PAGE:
His foot caught on something, and he fell sprawling on the floor.  As he fell, his teeth clicked shut on his tongue, and he yelped.  He tucked his legs under himself and looked around for what he had tripped over.  The Fire Nation army helmet sat lopsided and half crushed on the stone floor.  He rolled it to himself with his foot, and picked it up, but it was heavy, and made a wet sound as it moved.  The face plate slipped out of place, and air hissed into his lungs, past his teeth.  The head was still inside, staring out at him.  His fingers grew numb around it, and it slipped out, back to the floor.  It clanged dully in the quiet.  His eyes slid off the helmet, and through the doorway branching off the corridor.  On the floor lay the body the head inside the helmet had once been attached to.  And it wasn’t alone.  Armored bodies lat strewn over the floor, crushed and collapsed against the wall like grain sacks with all the grain spilled away.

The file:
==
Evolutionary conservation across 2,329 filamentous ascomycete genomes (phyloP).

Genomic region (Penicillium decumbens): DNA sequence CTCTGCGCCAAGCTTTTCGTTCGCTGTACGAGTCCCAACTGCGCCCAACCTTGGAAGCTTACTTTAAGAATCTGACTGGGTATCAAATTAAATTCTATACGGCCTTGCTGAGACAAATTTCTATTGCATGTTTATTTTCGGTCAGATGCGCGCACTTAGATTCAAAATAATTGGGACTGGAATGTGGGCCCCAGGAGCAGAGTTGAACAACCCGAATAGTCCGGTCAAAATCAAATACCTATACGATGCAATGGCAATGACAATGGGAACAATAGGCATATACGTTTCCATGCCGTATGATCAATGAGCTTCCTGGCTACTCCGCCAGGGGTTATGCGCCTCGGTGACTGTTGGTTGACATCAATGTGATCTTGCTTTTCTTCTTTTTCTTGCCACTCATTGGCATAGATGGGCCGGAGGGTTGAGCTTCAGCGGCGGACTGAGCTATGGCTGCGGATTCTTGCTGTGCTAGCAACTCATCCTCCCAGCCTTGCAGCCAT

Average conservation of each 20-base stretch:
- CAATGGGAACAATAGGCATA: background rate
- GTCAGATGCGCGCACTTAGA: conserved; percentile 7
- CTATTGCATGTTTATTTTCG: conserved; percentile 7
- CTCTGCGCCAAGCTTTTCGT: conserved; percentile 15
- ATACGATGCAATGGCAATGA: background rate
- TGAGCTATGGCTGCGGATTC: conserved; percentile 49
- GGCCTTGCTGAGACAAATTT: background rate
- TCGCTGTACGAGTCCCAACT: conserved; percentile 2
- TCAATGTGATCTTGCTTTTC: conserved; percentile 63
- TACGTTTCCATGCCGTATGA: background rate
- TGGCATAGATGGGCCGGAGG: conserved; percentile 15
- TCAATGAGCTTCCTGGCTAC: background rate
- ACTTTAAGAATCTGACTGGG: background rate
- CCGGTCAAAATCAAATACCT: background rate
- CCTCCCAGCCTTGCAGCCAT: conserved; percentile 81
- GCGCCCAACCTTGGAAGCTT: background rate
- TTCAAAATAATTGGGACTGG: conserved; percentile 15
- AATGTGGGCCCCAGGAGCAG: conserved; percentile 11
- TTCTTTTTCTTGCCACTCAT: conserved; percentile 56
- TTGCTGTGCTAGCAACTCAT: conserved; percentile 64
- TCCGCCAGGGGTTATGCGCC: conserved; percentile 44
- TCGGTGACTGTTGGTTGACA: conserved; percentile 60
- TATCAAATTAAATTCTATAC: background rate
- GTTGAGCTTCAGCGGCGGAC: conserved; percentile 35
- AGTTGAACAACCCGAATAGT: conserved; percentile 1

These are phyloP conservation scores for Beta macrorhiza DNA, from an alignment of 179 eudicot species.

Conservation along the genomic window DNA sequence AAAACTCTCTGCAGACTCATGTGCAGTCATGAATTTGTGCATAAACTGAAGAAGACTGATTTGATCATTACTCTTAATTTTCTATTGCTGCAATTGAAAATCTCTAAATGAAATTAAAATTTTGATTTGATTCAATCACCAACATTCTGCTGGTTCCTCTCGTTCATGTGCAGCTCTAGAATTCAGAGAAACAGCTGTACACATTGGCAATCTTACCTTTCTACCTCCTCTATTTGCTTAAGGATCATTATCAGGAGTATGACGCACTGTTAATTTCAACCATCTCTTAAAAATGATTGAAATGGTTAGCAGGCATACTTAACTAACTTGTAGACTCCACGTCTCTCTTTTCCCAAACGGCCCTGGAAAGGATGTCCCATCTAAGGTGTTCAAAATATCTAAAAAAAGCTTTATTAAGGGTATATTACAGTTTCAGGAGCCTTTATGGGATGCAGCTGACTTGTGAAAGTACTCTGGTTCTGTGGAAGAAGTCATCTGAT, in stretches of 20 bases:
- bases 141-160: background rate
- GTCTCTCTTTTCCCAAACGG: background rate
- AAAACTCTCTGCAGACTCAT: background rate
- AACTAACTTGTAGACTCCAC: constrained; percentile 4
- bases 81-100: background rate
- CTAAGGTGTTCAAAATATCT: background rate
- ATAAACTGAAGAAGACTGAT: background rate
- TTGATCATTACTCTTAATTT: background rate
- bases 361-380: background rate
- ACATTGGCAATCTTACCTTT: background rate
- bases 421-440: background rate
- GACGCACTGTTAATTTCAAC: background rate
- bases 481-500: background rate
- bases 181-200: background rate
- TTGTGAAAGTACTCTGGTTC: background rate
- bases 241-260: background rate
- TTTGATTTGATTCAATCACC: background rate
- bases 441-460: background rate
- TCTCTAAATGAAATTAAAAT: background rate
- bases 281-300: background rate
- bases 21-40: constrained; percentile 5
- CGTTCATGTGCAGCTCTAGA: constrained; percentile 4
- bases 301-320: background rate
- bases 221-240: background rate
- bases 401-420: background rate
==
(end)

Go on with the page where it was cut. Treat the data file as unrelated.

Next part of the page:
A knot ob bodies lay together in the middle of the room, still smoldering, their yellow and orange saffron robes curling with the heat.  He could smell the coal smoke, and the wood smoke, and the strange, foreign smell of smoke rising off cooking meat.


Ji Ren clenched the wooden rail behind him and pulled his legs in close, shaking.  The little sailboat bobbed in the harbor, the faint guttering glow from the fires in the temple still visible above him, if he could have made himself look.  He swore he could feel them, though.  The cold temple silence loomed above him.  He couldn’t-